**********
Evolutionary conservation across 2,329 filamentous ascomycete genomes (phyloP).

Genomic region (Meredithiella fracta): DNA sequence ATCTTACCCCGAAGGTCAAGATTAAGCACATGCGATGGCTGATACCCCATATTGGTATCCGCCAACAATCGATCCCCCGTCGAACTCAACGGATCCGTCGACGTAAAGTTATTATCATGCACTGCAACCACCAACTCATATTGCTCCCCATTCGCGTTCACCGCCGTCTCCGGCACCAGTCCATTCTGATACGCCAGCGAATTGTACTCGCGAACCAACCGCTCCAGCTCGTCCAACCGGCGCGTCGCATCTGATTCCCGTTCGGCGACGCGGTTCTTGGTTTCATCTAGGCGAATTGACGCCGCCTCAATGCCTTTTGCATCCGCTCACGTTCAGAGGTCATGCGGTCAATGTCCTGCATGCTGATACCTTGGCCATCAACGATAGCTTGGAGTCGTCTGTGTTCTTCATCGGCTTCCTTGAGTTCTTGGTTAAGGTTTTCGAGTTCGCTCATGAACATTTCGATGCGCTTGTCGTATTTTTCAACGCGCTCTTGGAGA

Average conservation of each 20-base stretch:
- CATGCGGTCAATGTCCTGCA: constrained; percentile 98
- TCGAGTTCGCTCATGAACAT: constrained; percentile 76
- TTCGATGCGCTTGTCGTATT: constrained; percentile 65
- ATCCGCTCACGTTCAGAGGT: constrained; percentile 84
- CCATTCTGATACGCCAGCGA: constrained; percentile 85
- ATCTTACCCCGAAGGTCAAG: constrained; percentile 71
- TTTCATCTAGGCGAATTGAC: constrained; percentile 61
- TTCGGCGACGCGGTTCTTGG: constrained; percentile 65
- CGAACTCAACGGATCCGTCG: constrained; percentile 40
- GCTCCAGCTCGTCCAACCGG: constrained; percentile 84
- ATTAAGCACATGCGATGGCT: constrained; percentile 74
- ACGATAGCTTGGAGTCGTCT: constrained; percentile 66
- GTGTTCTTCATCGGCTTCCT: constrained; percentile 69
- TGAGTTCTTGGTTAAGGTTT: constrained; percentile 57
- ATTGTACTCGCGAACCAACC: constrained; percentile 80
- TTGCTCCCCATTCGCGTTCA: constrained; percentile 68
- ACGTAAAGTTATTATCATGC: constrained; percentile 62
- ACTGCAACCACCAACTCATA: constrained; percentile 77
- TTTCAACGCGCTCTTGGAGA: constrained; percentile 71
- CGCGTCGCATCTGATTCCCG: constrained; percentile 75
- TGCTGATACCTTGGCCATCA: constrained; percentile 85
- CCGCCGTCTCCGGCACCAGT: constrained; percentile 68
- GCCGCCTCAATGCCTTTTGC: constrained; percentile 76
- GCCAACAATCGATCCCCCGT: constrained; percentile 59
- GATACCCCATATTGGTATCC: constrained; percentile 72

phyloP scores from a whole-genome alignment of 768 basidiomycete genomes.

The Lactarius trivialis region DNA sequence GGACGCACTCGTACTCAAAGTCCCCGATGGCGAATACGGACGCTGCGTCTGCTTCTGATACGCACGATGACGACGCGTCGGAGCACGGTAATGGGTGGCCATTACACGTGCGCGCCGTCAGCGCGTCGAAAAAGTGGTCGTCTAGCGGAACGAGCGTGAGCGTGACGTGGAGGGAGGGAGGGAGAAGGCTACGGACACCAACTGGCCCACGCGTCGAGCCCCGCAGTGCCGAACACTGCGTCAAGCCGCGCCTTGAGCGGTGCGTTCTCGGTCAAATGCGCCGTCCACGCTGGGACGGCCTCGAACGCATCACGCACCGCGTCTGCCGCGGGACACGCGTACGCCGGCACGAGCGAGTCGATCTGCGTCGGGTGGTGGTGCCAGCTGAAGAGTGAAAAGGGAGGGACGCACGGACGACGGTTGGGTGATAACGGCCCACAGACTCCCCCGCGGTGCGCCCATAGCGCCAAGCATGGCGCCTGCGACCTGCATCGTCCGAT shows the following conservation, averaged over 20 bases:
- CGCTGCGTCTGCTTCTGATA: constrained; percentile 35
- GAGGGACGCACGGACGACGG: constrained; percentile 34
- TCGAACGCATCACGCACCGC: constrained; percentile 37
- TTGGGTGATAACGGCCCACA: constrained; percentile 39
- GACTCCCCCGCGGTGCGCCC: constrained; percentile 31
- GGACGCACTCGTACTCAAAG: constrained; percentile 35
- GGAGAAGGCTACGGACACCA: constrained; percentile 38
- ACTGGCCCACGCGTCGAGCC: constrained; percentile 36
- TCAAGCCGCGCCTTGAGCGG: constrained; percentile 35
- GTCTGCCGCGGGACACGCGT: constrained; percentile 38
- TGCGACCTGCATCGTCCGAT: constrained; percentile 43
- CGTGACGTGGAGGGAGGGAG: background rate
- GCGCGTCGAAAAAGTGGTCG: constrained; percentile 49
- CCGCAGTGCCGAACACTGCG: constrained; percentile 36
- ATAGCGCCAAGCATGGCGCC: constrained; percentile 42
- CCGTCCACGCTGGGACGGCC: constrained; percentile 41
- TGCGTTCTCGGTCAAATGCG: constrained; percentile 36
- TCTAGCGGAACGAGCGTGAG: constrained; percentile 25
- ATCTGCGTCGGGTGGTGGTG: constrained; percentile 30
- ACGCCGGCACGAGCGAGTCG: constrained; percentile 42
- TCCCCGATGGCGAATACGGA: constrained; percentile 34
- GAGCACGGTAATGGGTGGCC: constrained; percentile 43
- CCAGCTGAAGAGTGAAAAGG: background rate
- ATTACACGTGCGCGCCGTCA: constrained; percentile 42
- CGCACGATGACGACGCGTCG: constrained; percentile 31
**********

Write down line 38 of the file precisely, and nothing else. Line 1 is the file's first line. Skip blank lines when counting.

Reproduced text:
- ACTGGCCCACGCGTCGAGCC: constrained; percentile 36